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Outagamie County (Wis.) State Centennial Committee / Land of the fox, saga of Outagamie County

Mann, John P.
"Readin', 'ritin' and 'rithmetic",   pp. 186-207 PDF (9.3 MB)

Page 187

port, we learn that in 1850 there were
five districts in the town. Only three
maintained schools that year. There was
an average of four months of school for
each district, taught by 'qualified'' and
,unqualified" men teachers. The average
every town in the county. One of the
earliest was erected in 1850 in Medina,
by Harvey Greenfield and Peter Garret.
The building, which was large enough for
30 pupils, stood in a forest of very large
oaks. Mrs. Greenfield was the first teacher.
Classroomf of Y sterday
pay was $20 per month. Two districts, in
which there were 109 children, had no
school. In the schools~which were main-
tained attendance was irregular. The total
cost of all schools for the year was $214,
including four dollars for fuel. Books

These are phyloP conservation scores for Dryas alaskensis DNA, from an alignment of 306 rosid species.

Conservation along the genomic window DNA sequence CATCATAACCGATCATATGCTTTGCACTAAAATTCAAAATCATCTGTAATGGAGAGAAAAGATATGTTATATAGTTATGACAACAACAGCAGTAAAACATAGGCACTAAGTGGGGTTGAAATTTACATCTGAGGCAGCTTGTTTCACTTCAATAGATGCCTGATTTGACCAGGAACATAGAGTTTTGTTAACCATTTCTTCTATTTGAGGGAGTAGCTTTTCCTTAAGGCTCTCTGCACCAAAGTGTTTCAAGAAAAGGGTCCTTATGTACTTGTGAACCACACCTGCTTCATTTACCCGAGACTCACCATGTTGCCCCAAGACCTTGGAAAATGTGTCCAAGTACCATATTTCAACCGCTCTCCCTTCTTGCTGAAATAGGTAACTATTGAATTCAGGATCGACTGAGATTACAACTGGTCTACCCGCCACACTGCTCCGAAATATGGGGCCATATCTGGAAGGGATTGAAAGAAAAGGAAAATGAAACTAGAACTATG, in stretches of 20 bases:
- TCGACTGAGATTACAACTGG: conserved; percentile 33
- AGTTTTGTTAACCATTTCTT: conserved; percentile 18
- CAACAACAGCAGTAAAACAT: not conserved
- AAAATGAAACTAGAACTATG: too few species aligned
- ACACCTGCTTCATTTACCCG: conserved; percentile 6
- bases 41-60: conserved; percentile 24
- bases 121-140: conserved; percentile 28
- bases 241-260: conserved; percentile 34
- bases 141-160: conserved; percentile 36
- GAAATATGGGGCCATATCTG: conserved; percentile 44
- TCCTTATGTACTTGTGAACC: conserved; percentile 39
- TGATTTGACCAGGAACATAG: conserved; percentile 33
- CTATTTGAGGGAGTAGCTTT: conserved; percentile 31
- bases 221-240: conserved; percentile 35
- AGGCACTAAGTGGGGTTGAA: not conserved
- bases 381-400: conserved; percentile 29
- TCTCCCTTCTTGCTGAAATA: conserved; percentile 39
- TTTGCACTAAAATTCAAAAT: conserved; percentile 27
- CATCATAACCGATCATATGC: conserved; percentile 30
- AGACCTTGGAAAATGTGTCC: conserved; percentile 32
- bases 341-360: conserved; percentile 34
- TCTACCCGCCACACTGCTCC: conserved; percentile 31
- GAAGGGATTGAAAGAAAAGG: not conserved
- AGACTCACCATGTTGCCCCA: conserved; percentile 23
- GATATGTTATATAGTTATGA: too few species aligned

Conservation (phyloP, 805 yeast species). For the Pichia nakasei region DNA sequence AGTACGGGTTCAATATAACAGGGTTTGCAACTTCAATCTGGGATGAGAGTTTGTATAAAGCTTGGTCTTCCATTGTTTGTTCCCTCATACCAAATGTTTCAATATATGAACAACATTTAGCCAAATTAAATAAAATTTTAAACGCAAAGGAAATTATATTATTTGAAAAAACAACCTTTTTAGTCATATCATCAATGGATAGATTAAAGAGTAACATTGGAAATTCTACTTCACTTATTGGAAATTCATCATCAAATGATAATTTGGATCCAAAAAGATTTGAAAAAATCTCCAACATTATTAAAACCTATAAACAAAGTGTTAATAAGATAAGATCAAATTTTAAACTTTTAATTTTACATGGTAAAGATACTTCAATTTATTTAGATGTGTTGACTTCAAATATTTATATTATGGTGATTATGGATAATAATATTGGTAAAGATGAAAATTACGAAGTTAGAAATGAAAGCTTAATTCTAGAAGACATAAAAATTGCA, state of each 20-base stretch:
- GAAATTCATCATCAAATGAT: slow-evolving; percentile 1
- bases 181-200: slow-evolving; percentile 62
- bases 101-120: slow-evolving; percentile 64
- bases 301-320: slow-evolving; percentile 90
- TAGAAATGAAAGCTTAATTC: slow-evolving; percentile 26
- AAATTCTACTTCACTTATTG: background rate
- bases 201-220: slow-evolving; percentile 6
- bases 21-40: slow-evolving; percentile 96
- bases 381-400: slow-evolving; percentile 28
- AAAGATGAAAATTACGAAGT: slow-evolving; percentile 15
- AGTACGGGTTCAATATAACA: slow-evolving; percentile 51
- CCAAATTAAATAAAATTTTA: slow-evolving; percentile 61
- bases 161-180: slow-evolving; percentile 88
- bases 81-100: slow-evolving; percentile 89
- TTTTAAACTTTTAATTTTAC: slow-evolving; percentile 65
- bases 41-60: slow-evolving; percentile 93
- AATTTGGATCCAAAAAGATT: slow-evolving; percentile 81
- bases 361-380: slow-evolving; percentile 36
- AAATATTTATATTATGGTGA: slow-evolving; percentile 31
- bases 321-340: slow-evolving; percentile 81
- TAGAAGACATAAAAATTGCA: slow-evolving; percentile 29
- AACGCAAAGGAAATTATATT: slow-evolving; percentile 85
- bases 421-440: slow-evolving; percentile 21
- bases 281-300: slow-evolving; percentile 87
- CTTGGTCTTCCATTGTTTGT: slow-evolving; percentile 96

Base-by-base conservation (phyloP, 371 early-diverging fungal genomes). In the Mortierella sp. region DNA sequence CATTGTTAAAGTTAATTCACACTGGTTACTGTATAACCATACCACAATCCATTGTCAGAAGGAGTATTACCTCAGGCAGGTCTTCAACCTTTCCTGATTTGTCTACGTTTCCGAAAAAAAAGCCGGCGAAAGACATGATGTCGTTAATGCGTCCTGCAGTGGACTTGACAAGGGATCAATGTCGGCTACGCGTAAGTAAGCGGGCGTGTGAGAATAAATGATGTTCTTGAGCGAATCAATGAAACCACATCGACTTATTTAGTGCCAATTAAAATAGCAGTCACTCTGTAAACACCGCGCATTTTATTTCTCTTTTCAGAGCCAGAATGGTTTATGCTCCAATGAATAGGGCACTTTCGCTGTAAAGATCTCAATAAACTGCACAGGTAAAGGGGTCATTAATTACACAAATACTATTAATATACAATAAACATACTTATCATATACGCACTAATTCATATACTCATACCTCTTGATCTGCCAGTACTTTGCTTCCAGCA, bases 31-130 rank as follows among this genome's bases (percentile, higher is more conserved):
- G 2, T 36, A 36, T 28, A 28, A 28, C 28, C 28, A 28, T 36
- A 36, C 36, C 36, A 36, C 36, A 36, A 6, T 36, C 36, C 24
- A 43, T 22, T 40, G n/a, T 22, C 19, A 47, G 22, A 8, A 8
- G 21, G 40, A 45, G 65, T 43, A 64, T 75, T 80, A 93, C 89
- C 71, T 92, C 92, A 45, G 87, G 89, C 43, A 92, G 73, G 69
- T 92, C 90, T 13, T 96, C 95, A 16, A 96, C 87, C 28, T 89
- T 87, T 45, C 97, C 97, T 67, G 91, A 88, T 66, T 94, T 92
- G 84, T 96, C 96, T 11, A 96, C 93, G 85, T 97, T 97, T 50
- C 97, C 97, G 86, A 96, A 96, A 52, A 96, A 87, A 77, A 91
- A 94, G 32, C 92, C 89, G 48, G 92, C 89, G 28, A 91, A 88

commonly used included the famous Mc-
Guffy's Readers, Webster's Grammar, Bent-
ley's Spelling Book, Murray's Arithmetic
and Goldsmith's Geography.
  A typical building of early days was
built of logs, with a "shake" roof, a pun-
cheon floor, a fireplace of mud and sticks,
and crude home-made furniture. Benches
were made by driving pegs into basswood
puncheons. Some desks along the wall
were made of similar puncheons and at
times there were no desks. Rough planks
served for the teacher's desk. Pioneer
records mention such buildings in nearly
  The first school in the Town of Center,
likewise, represents the common pattern.
When seven electors met in 1851 at the
home of Peter Hephner, they elected offi-
cers and voted to have a school. A Mrs.
Leith taught in her house for three
months and she was paid $25. Philo Root,
who attended this school afterward re-
called, "At Mrs. Leith's school, the chil-
dren sat on chairs. They wrote on slates.
The subjects studied were writing, reading
and arithmetic. There were eight or nine
pupils. Mrs. Leith was kind and kept the
hickory stick out of sight, behind the
door. ''
  Later, Philo Root became a teacher
and then a county superintendent. The
town superintendent, who gave him his
first teacher's examination, remarked, "I
have no doubt you know a great deal

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